GS Paper 2
Syllabus: Parliament-Structure, functioning and conduct of business, institutions and bodies for the protection of vulnerable sections of society
Direction: The article highlights the issues related to the inclusion/exclusion of communities in the SC list.
Context: The SC stated it would consider whether to wait for the Justice K.G. Balakrishnan Commission’s report or hear a series of petitions seeking Scheduled Castes quota benefits for Dalit converts to other religions, notably Christianity.
Article 341 of the Indian Constitution:
- Clause (1): The President may with respect to any State/UT and where it is a State after consultation with the Governor, may notify the castes, races or tribes or parts of or groups within castes, races or tribes to be SCs in relation to that State/UT.
- Clause (2): Parliament may by law include or exclude from the list of SCs specified in a notification issued.
- Earlier, the SC had sought the Union government’s position on petitions challenging the Constitution (Scheduled Castes) Order of 1950.
- The Order allows only members of Hindu, Sikh and Buddhist religions to be recognised as SCs.
- A group seeking inclusion under the Order, is required to show extreme social, educational and economic backwardness arising out of the practice of untouchability.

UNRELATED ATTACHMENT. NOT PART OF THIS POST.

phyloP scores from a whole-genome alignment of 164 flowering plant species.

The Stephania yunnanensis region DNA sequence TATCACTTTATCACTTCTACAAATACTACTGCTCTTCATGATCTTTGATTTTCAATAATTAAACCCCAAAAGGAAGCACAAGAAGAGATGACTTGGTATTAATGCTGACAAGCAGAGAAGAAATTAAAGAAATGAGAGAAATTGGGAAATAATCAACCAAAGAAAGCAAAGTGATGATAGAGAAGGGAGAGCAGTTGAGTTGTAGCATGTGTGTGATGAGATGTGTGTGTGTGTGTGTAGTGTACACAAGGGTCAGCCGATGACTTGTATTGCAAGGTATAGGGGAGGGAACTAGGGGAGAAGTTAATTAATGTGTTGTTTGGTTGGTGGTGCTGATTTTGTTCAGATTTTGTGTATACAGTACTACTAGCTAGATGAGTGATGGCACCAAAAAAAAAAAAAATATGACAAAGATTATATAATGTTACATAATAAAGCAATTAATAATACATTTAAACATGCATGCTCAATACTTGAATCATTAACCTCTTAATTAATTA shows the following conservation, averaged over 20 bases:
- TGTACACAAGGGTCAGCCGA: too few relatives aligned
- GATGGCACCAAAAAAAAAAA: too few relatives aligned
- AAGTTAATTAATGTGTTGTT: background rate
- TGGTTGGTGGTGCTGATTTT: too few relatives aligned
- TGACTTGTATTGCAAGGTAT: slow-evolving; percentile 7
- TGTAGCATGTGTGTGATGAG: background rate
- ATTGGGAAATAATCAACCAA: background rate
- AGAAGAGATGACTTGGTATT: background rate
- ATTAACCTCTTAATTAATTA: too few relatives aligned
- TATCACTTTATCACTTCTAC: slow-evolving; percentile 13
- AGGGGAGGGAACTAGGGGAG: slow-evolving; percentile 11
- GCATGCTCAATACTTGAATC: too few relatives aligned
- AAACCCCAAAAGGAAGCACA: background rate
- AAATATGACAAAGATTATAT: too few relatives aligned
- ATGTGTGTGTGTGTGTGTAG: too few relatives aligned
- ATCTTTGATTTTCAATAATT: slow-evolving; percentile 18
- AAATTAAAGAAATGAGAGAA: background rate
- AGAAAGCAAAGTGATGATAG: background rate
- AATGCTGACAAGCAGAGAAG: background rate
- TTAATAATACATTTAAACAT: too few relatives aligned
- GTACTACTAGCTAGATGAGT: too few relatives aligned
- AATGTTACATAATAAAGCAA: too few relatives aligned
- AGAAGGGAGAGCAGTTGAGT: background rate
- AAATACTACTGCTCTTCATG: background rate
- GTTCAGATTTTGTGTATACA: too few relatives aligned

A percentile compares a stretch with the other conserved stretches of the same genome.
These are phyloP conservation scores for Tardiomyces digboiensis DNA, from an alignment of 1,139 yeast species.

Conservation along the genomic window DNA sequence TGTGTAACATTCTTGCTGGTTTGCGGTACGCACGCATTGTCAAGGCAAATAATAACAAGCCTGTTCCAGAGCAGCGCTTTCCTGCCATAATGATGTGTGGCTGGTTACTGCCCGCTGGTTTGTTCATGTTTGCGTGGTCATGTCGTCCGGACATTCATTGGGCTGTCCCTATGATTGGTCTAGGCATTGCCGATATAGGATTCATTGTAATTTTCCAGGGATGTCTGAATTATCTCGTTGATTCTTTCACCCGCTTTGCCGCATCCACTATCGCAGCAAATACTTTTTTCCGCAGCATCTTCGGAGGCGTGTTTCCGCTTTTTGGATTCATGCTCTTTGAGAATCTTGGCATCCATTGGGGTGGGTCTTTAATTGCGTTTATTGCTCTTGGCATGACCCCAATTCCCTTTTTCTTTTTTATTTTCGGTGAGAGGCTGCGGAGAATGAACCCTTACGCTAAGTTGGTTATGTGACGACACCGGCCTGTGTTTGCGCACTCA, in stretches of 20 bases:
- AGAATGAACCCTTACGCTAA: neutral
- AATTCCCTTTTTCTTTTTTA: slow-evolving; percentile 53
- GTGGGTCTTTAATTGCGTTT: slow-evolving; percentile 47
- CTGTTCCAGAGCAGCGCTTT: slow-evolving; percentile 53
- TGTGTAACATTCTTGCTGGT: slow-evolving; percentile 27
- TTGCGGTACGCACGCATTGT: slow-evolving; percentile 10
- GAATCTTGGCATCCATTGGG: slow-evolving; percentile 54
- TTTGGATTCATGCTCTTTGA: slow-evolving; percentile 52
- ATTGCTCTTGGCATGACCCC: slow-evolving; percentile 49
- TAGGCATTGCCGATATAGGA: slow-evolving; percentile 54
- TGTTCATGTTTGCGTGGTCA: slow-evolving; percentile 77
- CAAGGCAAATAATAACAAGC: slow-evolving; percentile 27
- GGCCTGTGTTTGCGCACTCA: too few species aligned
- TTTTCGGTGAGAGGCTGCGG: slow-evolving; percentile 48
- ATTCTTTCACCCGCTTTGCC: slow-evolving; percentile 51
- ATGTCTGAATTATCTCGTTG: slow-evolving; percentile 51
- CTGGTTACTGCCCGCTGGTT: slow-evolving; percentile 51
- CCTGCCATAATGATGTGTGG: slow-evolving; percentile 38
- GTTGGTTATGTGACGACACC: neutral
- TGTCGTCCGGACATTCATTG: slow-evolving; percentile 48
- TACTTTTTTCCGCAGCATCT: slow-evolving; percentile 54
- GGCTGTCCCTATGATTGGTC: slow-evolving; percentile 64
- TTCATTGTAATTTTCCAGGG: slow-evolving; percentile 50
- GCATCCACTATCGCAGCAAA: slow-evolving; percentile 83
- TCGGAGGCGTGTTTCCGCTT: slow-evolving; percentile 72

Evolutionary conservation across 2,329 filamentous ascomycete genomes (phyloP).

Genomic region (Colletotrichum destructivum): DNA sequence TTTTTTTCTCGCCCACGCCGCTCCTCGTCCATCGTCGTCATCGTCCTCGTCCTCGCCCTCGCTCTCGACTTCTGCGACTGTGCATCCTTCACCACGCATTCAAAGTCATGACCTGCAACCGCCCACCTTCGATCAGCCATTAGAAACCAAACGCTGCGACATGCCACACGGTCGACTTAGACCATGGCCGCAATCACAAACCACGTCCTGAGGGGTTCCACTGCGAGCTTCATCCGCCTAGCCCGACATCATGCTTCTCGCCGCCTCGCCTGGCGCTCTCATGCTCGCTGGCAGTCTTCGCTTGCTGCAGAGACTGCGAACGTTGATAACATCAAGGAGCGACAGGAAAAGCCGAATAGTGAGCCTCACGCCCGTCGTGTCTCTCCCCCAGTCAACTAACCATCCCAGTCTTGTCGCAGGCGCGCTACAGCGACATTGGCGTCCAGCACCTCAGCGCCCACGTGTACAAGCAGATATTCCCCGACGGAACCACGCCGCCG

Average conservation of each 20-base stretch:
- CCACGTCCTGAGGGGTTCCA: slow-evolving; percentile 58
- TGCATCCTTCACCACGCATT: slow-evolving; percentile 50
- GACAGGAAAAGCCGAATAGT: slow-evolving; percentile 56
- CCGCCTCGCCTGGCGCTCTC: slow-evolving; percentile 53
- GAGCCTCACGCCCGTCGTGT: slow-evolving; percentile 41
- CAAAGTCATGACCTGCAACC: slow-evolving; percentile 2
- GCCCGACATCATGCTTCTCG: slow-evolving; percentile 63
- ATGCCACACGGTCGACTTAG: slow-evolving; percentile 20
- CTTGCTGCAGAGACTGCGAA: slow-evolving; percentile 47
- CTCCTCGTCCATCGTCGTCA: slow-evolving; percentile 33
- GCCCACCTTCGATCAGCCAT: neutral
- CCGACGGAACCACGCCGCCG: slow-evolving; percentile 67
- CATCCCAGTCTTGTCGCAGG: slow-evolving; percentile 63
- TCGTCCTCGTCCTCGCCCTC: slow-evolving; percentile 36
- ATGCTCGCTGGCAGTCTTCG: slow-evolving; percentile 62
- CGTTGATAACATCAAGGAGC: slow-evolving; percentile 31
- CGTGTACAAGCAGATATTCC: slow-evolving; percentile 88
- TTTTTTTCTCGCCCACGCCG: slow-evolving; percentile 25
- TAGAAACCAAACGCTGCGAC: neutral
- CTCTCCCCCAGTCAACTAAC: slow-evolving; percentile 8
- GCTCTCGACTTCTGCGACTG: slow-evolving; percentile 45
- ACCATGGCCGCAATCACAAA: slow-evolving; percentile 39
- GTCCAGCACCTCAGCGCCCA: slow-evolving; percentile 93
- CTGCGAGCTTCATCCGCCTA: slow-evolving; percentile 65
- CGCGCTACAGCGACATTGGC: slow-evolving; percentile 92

- The Union government rejected the possibility of including Dalit Christians and Muslims and recently constituted a new Commission (under former CJI K.G. Balakrishnan) under the Commission of Inquiry Act, 1952 to re-examine their inclusion.
A case for inclusion:
- The existence of caste and caste inequalities among Indian Christians and Indian Muslims.
- The caste-based discrimination continues even after conversion.
- The 1st Backward Classes Commission’s report (1953), the Mandal Commission Report, the Ranganath Misra Commission Report, etc., highlight the same fact.
- In Sikhism and Buddhism, though casteism is not present, they have been included as SCs.
Arguments against inclusion:
- Christianity is an egalitarian religion which did not adhere to any caste system. As a result, a 1936 Imperial Order, specifically excluded “Indian Christians” from the Depressed Classes list.
- The Union government refuses to accept the reports as they lack empirical evidence to support their claims.
- The government said that Dalits who converted to Christianity or Islam to escape caste discrimination could no longer claim the reservation benefits enjoyed by those who remained in the Hindu religious system.
- SC members had converted to Buddhism at the call of B.R. Ambedkar in 1956 on account of “some innate socio-political imperatives”.
Q. Whether the National Commission for Scheduled Castes (NCSC) can enforce the implementation of constitutional reservation for the Scheduled Castes in religious minority institutions. Examine. (UPSC 2018)